How can we evaluate what will be happening on the roads before cars even hit the road? Having dynamic information on cars predicted to travel on roads and streets along with other available helpful data would provide public administration (such as DOT and muni) crucial information ahead of time to adjust instead only reacting, especially for unpredicted events such as accident, road emergencies repairs and weather. How can we get that information? When you think about it, all cars that travel on roads and streets have left a parking spot or will probably end their trip in another parking garage. What if we could use that information to evaluate what will be happening on roads and streets? Parking garages would count cars, predicted times to leave/arrive (such as shopping mall open hours, stadium game ending, conference centre planned attendance, street parking current occupancy or availability, airport flights delays) and would communicate that information to “street authorities” including department of transportation, cities, states in order to adapt traffic lights, lighting, emergency services, weather related services etc.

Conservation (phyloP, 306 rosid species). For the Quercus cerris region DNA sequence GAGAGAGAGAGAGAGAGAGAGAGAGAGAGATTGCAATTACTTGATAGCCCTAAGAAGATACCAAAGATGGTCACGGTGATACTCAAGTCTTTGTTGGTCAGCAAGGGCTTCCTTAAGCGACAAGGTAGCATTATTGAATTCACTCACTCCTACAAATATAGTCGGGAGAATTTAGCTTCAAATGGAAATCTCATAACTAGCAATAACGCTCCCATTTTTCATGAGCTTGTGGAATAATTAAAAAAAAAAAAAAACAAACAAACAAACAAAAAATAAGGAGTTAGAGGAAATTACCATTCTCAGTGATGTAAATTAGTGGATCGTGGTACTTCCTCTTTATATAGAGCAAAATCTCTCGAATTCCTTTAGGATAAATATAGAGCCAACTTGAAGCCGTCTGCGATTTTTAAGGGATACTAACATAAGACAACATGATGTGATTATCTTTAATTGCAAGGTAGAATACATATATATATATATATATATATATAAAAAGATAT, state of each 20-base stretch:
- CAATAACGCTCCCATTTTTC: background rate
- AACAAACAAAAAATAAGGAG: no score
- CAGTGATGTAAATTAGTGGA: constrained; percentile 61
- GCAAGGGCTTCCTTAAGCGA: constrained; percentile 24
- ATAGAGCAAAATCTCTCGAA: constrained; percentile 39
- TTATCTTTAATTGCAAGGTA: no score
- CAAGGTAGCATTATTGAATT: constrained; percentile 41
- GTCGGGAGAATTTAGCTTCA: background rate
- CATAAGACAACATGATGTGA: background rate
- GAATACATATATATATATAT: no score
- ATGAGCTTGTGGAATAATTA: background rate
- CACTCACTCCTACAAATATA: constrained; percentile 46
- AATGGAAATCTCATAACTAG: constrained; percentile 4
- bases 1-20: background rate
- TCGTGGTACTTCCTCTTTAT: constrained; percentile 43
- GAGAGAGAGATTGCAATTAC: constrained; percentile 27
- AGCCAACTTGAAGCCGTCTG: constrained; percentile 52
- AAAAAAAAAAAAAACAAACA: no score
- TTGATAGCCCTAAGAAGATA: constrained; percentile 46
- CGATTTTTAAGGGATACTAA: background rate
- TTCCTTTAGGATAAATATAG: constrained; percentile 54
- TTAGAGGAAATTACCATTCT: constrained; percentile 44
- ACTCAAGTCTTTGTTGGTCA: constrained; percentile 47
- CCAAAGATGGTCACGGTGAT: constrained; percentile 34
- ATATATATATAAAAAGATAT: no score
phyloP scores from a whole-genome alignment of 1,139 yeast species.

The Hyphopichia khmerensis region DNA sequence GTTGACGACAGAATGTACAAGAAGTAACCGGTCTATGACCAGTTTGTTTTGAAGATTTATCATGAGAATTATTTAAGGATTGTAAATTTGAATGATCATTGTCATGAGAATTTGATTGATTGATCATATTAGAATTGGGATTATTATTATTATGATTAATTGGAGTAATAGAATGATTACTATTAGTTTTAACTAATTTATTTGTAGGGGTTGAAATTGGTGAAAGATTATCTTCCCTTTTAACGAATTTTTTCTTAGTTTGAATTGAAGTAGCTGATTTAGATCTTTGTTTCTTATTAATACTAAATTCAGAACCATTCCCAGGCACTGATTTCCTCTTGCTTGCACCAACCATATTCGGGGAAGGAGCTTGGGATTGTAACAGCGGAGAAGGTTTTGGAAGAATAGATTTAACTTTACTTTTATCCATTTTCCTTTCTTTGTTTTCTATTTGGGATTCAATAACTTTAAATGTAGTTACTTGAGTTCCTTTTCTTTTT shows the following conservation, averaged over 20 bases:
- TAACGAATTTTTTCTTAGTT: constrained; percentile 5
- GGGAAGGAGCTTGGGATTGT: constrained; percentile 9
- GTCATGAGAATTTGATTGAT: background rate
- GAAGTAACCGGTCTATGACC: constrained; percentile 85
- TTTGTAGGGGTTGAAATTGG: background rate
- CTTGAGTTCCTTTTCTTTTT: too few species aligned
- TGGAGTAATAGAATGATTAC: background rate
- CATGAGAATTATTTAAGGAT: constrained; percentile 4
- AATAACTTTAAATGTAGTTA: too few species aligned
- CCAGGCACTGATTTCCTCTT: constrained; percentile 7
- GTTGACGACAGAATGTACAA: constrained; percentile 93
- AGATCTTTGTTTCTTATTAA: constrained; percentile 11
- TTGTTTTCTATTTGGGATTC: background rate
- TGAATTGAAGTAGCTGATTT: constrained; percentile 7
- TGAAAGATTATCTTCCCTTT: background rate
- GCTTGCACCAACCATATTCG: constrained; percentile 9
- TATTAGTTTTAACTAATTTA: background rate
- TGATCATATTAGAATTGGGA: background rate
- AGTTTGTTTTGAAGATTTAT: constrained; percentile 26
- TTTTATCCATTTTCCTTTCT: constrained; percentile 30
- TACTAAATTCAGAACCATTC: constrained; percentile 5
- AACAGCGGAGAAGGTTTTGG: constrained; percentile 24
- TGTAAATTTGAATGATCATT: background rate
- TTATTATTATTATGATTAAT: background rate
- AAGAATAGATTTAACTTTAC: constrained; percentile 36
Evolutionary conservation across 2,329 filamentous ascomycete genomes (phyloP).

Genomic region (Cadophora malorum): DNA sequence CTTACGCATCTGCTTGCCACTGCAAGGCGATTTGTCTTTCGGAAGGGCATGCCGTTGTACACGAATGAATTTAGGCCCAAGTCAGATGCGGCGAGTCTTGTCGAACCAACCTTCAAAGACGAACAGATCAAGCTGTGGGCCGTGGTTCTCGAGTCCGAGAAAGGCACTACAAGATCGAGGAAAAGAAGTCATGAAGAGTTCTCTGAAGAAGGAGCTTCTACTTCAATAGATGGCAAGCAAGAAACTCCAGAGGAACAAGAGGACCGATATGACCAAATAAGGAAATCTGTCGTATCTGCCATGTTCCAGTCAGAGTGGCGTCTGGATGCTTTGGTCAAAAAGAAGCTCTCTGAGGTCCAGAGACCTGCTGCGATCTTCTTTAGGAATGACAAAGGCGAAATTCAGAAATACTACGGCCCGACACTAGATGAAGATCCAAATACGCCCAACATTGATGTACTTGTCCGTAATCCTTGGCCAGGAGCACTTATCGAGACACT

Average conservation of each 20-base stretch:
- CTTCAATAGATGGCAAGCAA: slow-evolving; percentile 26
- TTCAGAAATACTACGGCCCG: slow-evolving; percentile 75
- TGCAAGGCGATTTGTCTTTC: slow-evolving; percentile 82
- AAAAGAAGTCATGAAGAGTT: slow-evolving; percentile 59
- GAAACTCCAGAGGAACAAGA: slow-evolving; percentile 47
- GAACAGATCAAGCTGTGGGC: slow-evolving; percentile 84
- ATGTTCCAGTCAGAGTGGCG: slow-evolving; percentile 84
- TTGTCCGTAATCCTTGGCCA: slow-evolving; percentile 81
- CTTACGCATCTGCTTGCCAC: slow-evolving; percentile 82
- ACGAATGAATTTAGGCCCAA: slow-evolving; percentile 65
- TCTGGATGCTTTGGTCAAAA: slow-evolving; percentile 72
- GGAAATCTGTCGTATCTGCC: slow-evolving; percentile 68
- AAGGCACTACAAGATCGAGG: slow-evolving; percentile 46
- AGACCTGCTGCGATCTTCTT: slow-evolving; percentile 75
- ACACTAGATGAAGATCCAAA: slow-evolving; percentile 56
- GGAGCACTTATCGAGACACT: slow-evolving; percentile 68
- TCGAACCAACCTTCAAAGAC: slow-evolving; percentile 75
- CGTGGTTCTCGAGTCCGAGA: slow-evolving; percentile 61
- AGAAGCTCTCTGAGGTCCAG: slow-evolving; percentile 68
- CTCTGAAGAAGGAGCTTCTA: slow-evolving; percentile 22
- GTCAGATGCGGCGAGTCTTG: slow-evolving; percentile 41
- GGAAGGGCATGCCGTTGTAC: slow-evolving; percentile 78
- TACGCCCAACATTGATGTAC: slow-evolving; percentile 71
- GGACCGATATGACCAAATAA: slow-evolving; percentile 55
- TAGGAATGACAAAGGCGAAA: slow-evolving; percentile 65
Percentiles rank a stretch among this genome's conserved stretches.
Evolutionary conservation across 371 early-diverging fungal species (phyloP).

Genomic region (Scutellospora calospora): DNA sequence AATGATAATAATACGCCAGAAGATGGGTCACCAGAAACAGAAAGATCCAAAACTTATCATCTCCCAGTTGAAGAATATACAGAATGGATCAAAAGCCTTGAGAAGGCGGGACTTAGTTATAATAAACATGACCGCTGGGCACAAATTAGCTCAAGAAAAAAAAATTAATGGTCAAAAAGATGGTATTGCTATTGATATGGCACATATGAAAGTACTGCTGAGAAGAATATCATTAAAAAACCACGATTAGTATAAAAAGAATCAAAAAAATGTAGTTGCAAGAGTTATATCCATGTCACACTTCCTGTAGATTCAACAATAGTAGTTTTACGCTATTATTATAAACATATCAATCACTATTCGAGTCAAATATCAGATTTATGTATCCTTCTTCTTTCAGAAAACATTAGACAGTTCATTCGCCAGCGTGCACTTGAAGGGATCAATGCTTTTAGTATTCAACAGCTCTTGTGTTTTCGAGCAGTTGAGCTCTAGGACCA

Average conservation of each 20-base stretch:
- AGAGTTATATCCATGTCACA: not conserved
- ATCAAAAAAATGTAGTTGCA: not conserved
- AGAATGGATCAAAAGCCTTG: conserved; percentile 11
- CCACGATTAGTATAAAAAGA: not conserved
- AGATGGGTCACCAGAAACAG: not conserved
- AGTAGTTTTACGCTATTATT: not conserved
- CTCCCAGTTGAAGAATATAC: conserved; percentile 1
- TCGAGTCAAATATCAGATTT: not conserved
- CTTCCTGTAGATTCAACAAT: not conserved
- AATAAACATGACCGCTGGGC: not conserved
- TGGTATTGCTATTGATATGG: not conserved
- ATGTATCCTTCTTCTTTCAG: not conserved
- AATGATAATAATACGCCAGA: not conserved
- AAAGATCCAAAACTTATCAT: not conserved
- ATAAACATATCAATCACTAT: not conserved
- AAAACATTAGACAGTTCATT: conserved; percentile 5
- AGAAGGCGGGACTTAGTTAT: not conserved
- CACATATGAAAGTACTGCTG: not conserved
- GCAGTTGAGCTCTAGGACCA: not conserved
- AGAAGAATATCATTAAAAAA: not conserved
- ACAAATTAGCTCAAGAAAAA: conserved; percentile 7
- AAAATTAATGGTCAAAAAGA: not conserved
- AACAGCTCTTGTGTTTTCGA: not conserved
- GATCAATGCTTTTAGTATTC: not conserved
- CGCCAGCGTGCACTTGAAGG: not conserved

As an example, amphitheatres, large stadiums and local arenas are unoccupied most of the time but get thousands of people in and out within a few hours. Providing event schedule and predicted game attendance, based on opponents, live game scores, weather could provide cities/dot enough information to adapt traffic lights to better manage traffic flow. Not only cities / muni would benefit of this information but also utilities. Managing energy supply for electric cars will be challenging in the near future. Professional sport stadium have roughly between 10,000 to 30,000 parking spaces that will need charging stations. Banking energy between events and managing energy used, passive energy creation high and low peak will be crucial. It will be a service that site owners will deliver to visitors.